From May 2016, travellers from the UK to Iceland can fly direct to East Iceland's Egilsstadir Airport. Exclusive to Discover the World, it is the very first time that a flight has been offered between the two locations, offering easy and convenient access to one of Iceland's most spectacular and lesser visited regions. In under 3 hours, visitors will be transported to the dramatic landscapes, charming villages and unique culture of the North and Eastern Fjordlands.
You now have the opportunity to explore many more of Iceland’s highlights and best kept secrets, without the hassle and cost of a domestic flight in Iceland. Within a two hour drive, witness a showcase of volcanic and geothermal landforms surrounding the enormous Lake Myvatn which, in summer, is a magnet for impressive birdlife. See, hear and smell the bubbling mud pools at Namaskard; hike amongst eerie lava formations at Dimmuborgir and keep watch for the hidden people! Take a dip in the soothing Nature Baths (the Blue Lagoon of the North) and visit Akureyri, a tiny north Iceland city voted Lonely Planet’s best place to visit in Europe for 2015.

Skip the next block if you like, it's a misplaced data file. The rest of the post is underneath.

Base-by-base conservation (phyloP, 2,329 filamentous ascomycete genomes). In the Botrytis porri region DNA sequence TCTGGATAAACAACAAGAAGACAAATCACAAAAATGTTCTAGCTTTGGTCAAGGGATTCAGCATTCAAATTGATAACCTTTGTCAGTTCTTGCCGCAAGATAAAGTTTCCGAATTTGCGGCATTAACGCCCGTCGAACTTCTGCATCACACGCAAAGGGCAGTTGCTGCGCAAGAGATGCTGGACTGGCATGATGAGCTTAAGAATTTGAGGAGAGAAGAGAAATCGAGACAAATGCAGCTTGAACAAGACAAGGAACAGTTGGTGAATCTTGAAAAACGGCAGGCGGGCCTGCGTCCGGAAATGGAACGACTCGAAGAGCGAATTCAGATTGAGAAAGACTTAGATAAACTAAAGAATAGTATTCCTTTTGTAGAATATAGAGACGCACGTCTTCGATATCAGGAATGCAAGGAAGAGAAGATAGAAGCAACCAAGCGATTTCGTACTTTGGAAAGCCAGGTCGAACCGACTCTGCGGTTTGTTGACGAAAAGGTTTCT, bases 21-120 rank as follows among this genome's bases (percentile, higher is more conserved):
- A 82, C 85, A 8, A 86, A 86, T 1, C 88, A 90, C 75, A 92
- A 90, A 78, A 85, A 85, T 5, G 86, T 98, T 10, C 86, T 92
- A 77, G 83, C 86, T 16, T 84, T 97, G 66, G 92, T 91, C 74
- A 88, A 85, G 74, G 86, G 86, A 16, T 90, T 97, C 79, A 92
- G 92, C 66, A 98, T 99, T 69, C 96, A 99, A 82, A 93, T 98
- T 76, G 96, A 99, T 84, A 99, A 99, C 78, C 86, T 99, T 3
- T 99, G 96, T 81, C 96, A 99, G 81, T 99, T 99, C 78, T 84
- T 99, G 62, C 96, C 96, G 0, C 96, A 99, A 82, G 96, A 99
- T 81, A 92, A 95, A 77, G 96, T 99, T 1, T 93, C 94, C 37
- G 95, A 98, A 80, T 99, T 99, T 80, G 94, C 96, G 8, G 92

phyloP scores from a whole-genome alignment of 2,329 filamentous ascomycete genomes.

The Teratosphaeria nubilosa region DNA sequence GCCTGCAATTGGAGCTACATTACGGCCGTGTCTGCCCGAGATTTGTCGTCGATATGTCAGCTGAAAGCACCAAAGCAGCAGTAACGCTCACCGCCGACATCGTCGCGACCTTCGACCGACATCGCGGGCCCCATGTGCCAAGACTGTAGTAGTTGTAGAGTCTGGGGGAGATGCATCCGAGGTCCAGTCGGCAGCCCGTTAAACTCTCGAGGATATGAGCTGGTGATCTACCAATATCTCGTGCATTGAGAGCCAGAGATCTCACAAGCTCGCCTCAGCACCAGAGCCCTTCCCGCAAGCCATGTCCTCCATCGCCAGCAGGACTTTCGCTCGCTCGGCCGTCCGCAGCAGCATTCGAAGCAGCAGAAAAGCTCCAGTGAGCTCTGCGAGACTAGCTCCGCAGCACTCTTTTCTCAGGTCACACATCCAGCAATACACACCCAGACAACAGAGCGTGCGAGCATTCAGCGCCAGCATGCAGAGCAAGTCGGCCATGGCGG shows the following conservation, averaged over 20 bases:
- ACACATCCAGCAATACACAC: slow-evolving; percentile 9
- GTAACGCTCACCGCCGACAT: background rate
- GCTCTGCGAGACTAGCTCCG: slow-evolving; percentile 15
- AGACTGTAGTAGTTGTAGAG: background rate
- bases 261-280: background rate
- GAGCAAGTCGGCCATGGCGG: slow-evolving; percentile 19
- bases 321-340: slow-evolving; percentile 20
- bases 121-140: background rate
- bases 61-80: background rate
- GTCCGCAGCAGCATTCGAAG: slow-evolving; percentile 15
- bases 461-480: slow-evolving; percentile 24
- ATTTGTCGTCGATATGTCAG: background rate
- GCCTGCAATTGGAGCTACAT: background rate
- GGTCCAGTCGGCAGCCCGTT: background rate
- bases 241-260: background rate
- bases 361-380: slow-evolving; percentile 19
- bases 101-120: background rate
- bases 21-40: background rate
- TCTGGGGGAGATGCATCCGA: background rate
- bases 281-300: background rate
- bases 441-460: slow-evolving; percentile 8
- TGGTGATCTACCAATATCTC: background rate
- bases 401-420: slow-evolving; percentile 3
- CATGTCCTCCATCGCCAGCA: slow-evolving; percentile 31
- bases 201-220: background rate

Waterfalls are also plentiful; from the famous Dettifoss, Europe’s most powerful, to Hengifoss in the East Fjords, Iceland’s third tallest at an impressive 128 metres!
Flying into Egilsstadir also brings you closer to Europe’s largest icecap, Vatnajokull, which feeds the stunning iceberg lagoon, Jokulsarlon and many impressive glacial tongues.
To find out more about the new flight or to see some of region's many highlights, please CLICK HERE